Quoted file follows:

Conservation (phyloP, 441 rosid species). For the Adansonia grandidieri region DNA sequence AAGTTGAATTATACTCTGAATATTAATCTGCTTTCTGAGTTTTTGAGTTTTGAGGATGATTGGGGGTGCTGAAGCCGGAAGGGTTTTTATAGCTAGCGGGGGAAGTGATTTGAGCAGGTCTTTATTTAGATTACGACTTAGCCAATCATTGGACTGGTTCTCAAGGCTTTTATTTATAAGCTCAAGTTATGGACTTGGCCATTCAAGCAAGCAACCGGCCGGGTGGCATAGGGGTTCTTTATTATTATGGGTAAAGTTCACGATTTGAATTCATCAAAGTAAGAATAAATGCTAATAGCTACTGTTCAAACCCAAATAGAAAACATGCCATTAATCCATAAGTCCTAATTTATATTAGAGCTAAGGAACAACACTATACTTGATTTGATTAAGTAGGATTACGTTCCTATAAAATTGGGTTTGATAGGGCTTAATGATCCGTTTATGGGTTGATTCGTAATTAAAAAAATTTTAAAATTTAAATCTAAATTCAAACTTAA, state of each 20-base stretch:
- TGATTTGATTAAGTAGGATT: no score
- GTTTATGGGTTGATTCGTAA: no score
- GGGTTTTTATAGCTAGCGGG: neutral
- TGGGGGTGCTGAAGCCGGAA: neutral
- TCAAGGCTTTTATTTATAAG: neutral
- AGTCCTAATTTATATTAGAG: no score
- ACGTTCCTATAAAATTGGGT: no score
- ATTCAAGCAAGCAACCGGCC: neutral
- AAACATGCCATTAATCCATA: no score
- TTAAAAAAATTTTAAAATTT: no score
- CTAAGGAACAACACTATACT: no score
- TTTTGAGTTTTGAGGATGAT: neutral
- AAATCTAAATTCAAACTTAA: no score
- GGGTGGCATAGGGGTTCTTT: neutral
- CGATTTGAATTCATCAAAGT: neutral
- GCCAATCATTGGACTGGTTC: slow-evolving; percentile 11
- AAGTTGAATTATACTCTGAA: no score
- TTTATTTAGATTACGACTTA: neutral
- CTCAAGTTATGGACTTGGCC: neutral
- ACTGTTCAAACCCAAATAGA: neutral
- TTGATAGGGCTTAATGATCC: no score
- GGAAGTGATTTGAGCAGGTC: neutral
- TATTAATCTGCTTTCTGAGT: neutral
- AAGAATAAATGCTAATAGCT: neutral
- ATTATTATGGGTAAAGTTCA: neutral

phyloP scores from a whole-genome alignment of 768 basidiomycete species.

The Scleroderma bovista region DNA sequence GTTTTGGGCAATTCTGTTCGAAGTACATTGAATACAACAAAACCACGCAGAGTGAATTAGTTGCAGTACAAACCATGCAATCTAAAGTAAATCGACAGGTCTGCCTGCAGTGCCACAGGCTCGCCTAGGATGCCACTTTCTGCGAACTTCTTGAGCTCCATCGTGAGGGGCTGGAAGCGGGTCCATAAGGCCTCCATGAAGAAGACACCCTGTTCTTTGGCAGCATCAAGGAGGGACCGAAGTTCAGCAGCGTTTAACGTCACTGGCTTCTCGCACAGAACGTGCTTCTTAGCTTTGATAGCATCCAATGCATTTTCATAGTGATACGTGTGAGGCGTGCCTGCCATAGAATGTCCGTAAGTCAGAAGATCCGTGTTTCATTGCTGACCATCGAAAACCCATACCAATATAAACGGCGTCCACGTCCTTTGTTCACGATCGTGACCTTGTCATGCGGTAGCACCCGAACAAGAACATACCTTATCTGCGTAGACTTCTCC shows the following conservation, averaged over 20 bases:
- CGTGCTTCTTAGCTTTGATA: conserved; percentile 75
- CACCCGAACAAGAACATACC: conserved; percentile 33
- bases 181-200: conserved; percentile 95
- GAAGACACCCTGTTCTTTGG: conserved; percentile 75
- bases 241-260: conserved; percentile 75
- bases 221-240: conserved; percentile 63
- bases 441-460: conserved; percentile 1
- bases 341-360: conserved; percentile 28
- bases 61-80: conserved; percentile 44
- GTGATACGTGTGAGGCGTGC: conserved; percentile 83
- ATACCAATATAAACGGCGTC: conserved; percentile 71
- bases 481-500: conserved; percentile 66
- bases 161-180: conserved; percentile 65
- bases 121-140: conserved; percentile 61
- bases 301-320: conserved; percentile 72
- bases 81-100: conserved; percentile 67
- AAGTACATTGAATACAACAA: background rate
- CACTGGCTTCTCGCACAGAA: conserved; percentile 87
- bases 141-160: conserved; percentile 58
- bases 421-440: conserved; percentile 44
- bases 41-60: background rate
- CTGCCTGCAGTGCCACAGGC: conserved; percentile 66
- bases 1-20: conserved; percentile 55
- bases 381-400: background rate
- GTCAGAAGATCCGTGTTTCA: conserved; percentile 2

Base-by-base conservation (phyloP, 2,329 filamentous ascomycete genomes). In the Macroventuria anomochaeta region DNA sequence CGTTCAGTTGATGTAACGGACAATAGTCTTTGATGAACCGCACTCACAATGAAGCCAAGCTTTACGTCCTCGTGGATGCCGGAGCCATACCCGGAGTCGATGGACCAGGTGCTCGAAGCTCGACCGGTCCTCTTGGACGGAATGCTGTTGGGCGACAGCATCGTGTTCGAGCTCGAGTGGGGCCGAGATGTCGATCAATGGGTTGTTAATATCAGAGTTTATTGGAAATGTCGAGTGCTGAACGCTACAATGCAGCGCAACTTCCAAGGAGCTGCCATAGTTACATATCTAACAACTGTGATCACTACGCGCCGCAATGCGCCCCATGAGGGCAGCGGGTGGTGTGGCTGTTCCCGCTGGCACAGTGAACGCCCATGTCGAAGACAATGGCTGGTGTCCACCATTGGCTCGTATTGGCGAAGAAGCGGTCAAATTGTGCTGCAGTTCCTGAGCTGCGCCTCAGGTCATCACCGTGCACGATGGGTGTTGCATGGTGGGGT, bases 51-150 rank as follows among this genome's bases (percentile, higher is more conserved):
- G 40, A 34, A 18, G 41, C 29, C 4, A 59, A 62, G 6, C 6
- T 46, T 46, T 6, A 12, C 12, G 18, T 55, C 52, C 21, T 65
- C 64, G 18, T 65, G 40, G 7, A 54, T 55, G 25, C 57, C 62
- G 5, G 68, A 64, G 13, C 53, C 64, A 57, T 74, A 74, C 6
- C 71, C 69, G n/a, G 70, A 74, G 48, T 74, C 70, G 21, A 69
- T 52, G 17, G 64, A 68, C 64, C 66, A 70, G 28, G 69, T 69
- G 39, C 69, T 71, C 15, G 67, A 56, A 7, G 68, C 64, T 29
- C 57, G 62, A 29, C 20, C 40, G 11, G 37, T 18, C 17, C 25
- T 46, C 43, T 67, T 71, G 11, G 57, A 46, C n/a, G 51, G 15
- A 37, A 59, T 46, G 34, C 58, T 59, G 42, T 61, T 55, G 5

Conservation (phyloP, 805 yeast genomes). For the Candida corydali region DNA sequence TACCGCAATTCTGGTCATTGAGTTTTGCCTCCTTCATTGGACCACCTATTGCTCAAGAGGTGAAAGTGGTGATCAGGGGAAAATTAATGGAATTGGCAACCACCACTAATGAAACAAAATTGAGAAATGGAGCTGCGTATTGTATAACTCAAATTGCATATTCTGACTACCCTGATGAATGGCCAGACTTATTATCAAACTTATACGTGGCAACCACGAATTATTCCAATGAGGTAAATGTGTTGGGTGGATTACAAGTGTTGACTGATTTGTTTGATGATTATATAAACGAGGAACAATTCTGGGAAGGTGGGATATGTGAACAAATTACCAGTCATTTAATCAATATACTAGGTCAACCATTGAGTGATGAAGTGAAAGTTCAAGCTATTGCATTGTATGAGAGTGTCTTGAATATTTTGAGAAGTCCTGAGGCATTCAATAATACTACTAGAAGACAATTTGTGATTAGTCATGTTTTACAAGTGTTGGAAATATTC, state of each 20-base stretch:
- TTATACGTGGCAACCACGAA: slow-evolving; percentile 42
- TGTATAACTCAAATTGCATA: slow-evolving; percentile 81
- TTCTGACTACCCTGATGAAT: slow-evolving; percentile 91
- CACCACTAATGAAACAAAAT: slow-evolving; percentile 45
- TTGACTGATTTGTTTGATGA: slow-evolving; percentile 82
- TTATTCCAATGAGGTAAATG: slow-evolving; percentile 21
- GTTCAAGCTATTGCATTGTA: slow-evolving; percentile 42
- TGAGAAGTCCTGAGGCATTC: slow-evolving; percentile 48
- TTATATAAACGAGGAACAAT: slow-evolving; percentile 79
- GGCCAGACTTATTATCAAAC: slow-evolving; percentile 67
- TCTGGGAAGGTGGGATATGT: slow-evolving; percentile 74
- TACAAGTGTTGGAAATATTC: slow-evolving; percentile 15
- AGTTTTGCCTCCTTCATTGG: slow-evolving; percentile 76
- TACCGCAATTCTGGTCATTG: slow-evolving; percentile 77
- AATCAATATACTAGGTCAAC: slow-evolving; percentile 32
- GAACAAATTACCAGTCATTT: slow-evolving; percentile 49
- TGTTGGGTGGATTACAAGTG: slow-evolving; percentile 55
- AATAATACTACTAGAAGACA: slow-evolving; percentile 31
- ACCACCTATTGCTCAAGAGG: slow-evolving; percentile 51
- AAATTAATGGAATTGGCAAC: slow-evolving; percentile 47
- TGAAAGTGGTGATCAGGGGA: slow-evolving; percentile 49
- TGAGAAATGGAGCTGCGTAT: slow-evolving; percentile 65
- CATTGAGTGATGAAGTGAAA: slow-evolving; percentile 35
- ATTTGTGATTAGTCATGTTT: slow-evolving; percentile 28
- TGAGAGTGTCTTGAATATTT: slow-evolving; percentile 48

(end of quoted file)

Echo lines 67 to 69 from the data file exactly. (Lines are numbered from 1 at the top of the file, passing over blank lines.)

- TGTATAACTCAAATTGCATA: slow-evolving; percentile 81
- TTCTGACTACCCTGATGAAT: slow-evolving; percentile 91
- CACCACTAATGAAACAAAAT: slow-evolving; percentile 45